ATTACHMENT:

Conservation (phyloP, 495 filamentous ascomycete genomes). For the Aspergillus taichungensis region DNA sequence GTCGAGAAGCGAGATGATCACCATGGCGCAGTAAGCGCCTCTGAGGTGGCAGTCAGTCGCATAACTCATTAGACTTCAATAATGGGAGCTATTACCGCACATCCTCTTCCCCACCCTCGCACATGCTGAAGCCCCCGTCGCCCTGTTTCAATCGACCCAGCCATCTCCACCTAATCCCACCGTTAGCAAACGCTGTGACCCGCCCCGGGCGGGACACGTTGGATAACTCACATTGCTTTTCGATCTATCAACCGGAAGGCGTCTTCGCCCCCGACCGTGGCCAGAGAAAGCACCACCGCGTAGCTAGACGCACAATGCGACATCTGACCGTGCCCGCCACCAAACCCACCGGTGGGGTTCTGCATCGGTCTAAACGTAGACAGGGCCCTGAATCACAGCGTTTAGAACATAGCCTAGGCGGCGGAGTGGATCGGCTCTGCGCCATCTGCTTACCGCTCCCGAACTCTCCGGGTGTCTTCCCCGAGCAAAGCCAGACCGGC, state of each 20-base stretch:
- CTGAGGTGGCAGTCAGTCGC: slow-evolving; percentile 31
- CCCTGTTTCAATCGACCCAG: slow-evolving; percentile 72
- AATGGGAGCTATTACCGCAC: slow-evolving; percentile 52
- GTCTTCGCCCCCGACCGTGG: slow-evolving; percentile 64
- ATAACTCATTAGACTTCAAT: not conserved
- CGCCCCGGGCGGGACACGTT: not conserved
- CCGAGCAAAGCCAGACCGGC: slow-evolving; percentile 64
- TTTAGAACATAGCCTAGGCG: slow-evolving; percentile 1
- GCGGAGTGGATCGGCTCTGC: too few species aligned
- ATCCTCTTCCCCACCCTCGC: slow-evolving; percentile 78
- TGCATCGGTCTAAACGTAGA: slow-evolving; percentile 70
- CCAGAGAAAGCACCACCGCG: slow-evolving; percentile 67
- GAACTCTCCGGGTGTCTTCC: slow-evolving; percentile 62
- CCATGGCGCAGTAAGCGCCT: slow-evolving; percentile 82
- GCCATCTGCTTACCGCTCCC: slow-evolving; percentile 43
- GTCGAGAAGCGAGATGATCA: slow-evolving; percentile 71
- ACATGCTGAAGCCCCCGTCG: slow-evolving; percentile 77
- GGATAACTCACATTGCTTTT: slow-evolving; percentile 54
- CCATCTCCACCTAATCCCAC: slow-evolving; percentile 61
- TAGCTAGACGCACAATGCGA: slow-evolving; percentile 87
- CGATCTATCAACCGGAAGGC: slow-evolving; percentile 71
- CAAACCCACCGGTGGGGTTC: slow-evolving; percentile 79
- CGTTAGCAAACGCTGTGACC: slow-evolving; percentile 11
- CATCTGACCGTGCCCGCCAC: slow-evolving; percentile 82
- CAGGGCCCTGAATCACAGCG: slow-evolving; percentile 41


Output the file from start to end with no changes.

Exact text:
Conservation (phyloP, 495 filamentous ascomycete genomes). For the Aspergillus taichungensis region DNA sequence GTCGAGAAGCGAGATGATCACCATGGCGCAGTAAGCGCCTCTGAGGTGGCAGTCAGTCGCATAACTCATTAGACTTCAATAATGGGAGCTATTACCGCACATCCTCTTCCCCACCCTCGCACATGCTGAAGCCCCCGTCGCCCTGTTTCAATCGACCCAGCCATCTCCACCTAATCCCACCGTTAGCAAACGCTGTGACCCGCCCCGGGCGGGACACGTTGGATAACTCACATTGCTTTTCGATCTATCAACCGGAAGGCGTCTTCGCCCCCGACCGTGGCCAGAGAAAGCACCACCGCGTAGCTAGACGCACAATGCGACATCTGACCGTGCCCGCCACCAAACCCACCGGTGGGGTTCTGCATCGGTCTAAACGTAGACAGGGCCCTGAATCACAGCGTTTAGAACATAGCCTAGGCGGCGGAGTGGATCGGCTCTGCGCCATCTGCTTACCGCTCCCGAACTCTCCGGGTGTCTTCCCCGAGCAAAGCCAGACCGGC, state of each 20-base stretch:
- CTGAGGTGGCAGTCAGTCGC: slow-evolving; percentile 31
- CCCTGTTTCAATCGACCCAG: slow-evolving; percentile 72
- AATGGGAGCTATTACCGCAC: slow-evolving; percentile 52
- GTCTTCGCCCCCGACCGTGG: slow-evolving; percentile 64
- ATAACTCATTAGACTTCAAT: not conserved
- CGCCCCGGGCGGGACACGTT: not conserved
- CCGAGCAAAGCCAGACCGGC: slow-evolving; percentile 64
- TTTAGAACATAGCCTAGGCG: slow-evolving; percentile 1
- GCGGAGTGGATCGGCTCTGC: too few species aligned
- ATCCTCTTCCCCACCCTCGC: slow-evolving; percentile 78
- TGCATCGGTCTAAACGTAGA: slow-evolving; percentile 70
- CCAGAGAAAGCACCACCGCG: slow-evolving; percentile 67
- GAACTCTCCGGGTGTCTTCC: slow-evolving; percentile 62
- CCATGGCGCAGTAAGCGCCT: slow-evolving; percentile 82
- GCCATCTGCTTACCGCTCCC: slow-evolving; percentile 43
- GTCGAGAAGCGAGATGATCA: slow-evolving; percentile 71
- ACATGCTGAAGCCCCCGTCG: slow-evolving; percentile 77
- GGATAACTCACATTGCTTTT: slow-evolving; percentile 54
- CCATCTCCACCTAATCCCAC: slow-evolving; percentile 61
- TAGCTAGACGCACAATGCGA: slow-evolving; percentile 87
- CGATCTATCAACCGGAAGGC: slow-evolving; percentile 71
- CAAACCCACCGGTGGGGTTC: slow-evolving; percentile 79
- CGTTAGCAAACGCTGTGACC: slow-evolving; percentile 11
- CATCTGACCGTGCCCGCCAC: slow-evolving; percentile 82
- CAGGGCCCTGAATCACAGCG: slow-evolving; percentile 41